“…that all Texans live safely in hope, not fear.”  It’s a common goal I have with Texas Advocacy Project.  Domestic violence creates so much danger and fear for the victims I have the honor of serving.  By working with TAP to give victims access to free legal advice and access to safe legal remedies, together, we are giving them hope.  We are helping them achieve safety. I sometimes need my hope cup refilled, too, and I feel confident and secure when TAP is assisting a client that they will do the best work possible.  We all need hope.  And I feel incredibly hopeful every time I refer a victim.

What is one thing you wish people knew about being an advocate?
I wish that people understood the width and depth of the work we do as advocates.  I can’t even tell you a particular thing I wish anyone knew because we do so much.  I wish people could know the range of things an advocate can do.  The advocates I know, both at our agency and other programs we work closely with are some of the hardest working people I know.  Advocacy is a lot of work.  And it can be difficult.  Not only are we hardworking, we are flexible and constantly adapting to the many things that influence our work.  Advocacy isn’t just work with an individual; it is work on different levels and rewarding on many different levels, too.

Why do you support the work we do throughout Texas?
I support the work TAP does throughout Texas because I know the effects of domestic violence impact so many people, but, this legal work TAP produces can help combat those dangers.  The dangers of domestic violence are present in all communities.  Domestic violence does not single out distinct region, nor a specific race or socioeconomic status.  So many people need the help that Texas Advocacy Project is able to provide.  It’s a practical help and has great long lasting effects for the individuals that are served. 

What drives you to do the work you do?
I am passionate about the work I do because victims deserve safety and empathy.  They deserve someone that will listen to them and believe them when they say they are afraid.  Most importantly, they deserve help and solutions and I take very seriously the opportunities I have to help them access the help and solutions they need to be safe.  I also care greatly about this work because I think there is no better feeling than simply helping another person.  The ways we get to help a victim are countless and variable.  The satisfaction I feel when I have been able to help someone say “I feel safe” is also immeasurable.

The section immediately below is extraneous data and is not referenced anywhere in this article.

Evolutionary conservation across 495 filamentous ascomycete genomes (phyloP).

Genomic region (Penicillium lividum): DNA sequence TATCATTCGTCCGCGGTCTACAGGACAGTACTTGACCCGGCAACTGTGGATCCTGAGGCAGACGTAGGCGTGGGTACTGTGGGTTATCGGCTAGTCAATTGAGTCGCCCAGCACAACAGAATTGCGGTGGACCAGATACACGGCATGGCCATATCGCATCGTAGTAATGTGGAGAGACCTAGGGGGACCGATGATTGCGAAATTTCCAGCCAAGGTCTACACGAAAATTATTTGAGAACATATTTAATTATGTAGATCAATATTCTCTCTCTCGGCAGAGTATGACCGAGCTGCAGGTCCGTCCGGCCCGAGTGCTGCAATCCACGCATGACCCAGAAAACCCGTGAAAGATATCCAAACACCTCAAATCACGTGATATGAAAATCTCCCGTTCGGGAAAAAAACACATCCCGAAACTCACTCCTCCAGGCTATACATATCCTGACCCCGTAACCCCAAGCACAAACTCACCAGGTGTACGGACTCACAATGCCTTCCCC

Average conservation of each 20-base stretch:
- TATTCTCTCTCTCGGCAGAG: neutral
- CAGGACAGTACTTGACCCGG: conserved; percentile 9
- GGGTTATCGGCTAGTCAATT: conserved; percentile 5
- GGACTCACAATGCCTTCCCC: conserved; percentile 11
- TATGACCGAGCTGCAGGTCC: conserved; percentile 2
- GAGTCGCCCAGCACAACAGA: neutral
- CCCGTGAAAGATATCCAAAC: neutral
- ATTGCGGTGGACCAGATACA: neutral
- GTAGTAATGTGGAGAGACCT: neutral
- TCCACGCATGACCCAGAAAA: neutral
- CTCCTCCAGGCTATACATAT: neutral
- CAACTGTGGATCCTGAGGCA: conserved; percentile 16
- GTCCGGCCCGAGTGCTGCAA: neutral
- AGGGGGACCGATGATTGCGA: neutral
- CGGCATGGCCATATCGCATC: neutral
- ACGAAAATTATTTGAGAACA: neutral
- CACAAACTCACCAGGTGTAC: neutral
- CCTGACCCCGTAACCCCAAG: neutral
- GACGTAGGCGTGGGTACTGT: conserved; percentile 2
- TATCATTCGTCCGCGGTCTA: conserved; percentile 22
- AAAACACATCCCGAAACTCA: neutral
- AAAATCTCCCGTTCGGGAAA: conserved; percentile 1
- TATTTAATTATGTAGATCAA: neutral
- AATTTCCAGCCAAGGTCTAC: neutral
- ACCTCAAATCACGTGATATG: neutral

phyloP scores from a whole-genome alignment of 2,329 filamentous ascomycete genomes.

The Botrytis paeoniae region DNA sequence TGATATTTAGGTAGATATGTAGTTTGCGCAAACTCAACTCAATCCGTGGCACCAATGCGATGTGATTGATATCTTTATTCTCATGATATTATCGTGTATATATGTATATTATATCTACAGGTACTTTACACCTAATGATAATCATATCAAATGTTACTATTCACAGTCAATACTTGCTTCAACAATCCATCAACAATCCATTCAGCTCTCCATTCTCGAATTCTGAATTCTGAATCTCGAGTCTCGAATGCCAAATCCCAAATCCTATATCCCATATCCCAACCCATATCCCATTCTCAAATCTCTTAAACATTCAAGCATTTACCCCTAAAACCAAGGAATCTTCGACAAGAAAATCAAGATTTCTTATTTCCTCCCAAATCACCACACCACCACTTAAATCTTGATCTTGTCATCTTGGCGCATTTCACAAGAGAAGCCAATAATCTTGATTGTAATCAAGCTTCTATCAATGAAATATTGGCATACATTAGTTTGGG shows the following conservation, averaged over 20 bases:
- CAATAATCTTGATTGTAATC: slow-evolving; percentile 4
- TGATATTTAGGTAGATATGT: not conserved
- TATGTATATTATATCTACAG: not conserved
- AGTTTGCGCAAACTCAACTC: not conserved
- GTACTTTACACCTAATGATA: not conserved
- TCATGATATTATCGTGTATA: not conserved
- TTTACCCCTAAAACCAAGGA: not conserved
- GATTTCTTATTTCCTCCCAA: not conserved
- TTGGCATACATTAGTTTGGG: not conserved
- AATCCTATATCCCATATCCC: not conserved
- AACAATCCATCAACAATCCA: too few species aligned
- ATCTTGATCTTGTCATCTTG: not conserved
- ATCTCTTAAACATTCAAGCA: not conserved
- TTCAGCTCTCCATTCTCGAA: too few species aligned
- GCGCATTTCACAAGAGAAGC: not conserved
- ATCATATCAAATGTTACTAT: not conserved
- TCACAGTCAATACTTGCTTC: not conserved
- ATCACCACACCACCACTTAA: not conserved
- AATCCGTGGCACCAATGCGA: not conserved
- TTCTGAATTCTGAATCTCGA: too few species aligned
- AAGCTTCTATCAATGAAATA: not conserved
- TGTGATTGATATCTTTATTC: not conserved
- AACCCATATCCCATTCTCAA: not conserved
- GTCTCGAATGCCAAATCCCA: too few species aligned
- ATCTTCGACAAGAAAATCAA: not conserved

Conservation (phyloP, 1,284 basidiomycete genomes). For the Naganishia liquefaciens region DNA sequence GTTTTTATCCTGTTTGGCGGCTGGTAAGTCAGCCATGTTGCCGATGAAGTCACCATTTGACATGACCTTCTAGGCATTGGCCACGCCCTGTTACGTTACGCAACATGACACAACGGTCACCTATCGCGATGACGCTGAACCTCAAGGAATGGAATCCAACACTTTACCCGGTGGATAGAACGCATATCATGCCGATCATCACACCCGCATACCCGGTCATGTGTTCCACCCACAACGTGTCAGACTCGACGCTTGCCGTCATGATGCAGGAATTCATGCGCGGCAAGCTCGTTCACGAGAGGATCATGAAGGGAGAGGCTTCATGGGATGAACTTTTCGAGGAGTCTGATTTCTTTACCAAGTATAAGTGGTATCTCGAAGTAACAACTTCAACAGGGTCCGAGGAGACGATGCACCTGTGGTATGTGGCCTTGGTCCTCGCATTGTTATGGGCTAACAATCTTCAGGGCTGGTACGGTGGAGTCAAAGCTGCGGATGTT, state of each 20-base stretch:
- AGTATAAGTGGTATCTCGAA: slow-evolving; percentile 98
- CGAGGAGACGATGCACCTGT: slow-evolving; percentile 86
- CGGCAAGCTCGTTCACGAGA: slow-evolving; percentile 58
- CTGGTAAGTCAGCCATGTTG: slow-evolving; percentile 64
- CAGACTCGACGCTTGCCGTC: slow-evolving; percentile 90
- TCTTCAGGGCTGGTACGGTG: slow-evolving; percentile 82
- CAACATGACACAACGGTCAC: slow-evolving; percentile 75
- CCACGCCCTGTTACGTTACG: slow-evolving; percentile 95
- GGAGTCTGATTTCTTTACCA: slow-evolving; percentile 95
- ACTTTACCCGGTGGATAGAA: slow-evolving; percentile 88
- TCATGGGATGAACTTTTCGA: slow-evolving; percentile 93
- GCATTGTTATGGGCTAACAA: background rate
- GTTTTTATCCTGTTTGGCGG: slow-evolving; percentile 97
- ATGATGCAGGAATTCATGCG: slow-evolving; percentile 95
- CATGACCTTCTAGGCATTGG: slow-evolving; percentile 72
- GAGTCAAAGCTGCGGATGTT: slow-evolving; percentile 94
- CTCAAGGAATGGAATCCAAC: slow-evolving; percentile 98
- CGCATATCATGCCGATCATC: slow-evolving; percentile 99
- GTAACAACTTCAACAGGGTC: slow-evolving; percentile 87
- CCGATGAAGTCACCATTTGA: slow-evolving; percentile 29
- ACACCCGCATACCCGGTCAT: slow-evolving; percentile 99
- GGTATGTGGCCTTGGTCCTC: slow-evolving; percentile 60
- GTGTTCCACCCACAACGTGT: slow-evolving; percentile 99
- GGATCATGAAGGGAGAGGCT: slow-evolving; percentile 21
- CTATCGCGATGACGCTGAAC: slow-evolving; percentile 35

One of my first clients I was able to work with as an advocate still lives in our community.  She received many of our services, was able to continue working and paid off her house that she was able to safely return to after her shelter stay.  We connected her with many resources within the community and educated her on legal remedies and helped her access those remedies.  I run into her often and she is always so happy to see me.  Though it’s been a few years and she has independently sustained her family and has been an excellent provider and protector for her children, she always acknowledges the support and safety she was able to receive through our agency and the referrals we gave her to other services.  I learned a lot from her in my early work as an advocate.  I am driven by the courage of victims and the ways they teach and empower me that in turn allows me to encourage and empower other victims.

Tell us about your agency’s mission and the services Denton County Friends of the Family provides to survivors in your community.
Our agency’s mission is to “provide compassionate, comprehensive services to those impacted by rape, sexual abuse, and domestic violence, while partnering with our community to promote safety, hope, healing, justice, and prevention.”  We provide an emergency shelter, a 24 hour crisis line, advocacy and legal services, transitional housing, adult and children’s counseling for primary and secondary survivors, a Batterers Intervention & Prevention Program (BIPP), a Prevention, Education & Awareness Program (PEAP) and a super cool thrift store.  We have multiple projects within our agency, such as my position as a DVHRT Advocate, our ADVANCE class for clients working within CPS services, the Our Community Matters project for outreach work with the African American community, that really take us outside of usual services and challenge us to work smarter to reach victims that might not typically access our services.  Denton County Friends of the Family has been an incredible place to work.  In addition to providing the best services to our community, the agency cares very much about its employees and volunteers, too.